Really great article Minette,

    My personal favorite from your list is that physical exercise is the best way to tire your dog. Dog’s that I’ve worked with can do physically draining exercise for an hour. Have a 30 min rest/sleep and be ready to do it all over again.

    Spend 30 mins exercise and 30 mins teaching them something new to stimulate their brain and they’re often done for the day!

    Another classic myth that isn’t necessarily true is an old dog can’t learn new tricks!

    Thanks again for the great article!


  2. Margot Hill says:

    Great article, Chet! I especially like the one about the pool. We lost a very able swimmer in our pool because we forgot to remove the sun cover one morning when we were hurrying out. We live in Florida and there are lots of people with pools and lots of people with sun covers which do not attached to the sides of the pool, instead lay loosely on top. This is disastrous for a dog maybe used to sitting on the trampoline types of oool covers as my dog was, or see a gecko run across the cover and felt the need to chase it. We threw the sun cover out, forever regretting the loss of our 14-year-old Jack Russell terrier. We were only gone 20 minutes, that’s how fast tragedy can strike.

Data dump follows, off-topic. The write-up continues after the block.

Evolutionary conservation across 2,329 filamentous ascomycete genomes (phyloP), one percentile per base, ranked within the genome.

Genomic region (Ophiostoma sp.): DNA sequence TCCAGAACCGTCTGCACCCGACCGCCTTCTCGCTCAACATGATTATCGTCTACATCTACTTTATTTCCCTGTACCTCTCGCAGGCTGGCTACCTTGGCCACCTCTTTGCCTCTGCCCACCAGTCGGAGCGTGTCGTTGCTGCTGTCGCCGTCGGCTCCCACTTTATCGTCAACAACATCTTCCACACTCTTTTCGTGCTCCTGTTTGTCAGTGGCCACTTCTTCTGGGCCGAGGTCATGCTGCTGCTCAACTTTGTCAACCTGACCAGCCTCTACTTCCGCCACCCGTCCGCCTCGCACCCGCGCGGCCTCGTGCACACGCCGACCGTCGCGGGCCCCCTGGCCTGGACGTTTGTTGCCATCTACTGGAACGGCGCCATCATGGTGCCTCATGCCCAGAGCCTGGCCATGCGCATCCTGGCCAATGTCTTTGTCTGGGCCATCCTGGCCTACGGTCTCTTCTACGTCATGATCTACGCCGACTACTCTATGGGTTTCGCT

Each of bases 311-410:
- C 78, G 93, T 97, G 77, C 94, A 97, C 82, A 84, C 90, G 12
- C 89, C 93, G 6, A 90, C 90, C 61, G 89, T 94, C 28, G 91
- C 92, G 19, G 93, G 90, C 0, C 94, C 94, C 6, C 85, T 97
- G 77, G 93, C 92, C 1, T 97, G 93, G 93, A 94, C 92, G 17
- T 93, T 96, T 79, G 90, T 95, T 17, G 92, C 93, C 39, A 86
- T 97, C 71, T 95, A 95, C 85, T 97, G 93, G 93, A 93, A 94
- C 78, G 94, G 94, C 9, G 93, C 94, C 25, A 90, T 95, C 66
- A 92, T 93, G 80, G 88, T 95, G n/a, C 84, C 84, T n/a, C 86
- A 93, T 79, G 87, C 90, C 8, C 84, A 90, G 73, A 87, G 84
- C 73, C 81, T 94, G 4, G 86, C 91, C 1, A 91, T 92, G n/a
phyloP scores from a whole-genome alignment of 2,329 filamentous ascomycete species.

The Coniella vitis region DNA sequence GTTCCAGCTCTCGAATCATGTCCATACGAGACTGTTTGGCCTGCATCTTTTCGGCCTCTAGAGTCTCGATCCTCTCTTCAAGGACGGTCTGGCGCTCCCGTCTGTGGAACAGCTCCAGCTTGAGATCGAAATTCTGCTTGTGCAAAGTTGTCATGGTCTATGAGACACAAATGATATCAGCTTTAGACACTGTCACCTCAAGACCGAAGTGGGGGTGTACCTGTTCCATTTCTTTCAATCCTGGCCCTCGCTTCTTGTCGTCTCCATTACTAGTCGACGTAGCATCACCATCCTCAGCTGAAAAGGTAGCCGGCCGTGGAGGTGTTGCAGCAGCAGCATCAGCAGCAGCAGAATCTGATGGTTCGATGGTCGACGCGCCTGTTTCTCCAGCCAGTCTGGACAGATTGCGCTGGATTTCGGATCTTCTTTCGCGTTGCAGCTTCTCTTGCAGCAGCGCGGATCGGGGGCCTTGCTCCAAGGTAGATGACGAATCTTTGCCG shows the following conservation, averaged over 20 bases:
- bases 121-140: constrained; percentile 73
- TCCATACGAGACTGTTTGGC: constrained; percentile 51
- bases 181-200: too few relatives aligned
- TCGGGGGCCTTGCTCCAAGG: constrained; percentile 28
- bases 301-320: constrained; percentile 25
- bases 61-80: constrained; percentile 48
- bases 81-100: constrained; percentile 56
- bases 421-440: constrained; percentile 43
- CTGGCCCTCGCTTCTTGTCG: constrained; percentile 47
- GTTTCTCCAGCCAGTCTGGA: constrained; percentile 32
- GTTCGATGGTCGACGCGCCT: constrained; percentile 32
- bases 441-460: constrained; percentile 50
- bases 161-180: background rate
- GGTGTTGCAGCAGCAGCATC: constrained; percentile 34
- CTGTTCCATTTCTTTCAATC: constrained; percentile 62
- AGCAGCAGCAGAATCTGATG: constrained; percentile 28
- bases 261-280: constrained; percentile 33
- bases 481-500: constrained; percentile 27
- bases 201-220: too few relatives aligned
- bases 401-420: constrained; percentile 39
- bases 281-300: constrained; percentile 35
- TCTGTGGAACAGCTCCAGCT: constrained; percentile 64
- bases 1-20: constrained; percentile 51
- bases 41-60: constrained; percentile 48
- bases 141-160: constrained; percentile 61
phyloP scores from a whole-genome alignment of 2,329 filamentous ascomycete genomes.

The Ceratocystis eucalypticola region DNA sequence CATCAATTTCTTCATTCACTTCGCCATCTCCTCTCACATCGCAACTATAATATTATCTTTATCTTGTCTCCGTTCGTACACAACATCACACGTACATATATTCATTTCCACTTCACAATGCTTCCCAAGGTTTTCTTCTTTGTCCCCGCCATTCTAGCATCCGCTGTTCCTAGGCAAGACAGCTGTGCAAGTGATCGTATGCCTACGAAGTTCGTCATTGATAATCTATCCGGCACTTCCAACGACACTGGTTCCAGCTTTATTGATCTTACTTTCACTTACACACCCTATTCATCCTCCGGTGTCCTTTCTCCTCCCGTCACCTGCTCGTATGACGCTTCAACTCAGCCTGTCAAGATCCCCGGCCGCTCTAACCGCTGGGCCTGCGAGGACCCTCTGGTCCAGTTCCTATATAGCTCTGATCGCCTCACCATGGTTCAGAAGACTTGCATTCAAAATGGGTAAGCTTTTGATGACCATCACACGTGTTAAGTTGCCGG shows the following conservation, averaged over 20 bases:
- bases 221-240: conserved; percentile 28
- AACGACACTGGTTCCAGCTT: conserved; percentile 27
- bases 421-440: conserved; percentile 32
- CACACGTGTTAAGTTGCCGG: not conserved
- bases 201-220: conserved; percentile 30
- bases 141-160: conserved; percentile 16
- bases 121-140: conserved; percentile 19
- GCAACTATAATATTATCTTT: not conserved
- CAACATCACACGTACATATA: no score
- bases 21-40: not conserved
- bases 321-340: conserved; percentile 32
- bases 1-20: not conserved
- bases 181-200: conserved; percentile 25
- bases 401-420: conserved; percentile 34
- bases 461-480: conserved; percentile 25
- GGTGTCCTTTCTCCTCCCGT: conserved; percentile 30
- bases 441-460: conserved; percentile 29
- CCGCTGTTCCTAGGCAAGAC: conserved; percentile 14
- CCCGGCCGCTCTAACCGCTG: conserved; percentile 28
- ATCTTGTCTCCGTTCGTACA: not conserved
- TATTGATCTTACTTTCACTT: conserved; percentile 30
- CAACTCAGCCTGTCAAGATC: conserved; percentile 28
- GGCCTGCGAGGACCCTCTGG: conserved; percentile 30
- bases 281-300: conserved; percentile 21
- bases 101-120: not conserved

Every dog we’ve had since gets a lesson in the pool on not only how to swim without panic and with enjoyment, but how to swim to the steps to get out. Now the command “swim to the steps” applies to every pool they go into, and my dogs love to swim, but they must feel comfortable in the water to swim without panic and that is our job to teach them. We teach them as puppies on a float in the water with us there in the water with them and the other dogs swimming around them enjoying themselves so that they can see it it is a fun endeavor. We never force them into the water or throw them in –we bring them gradually into what looks like an enjoyable exercise and cool place to be in hot Florida. My three-year-old Jack rescue still will only go onto the steps of the pool, but will jump off the edge of a boat if I am walking away from it to follow me into dog beach, and is a terrific swimmer.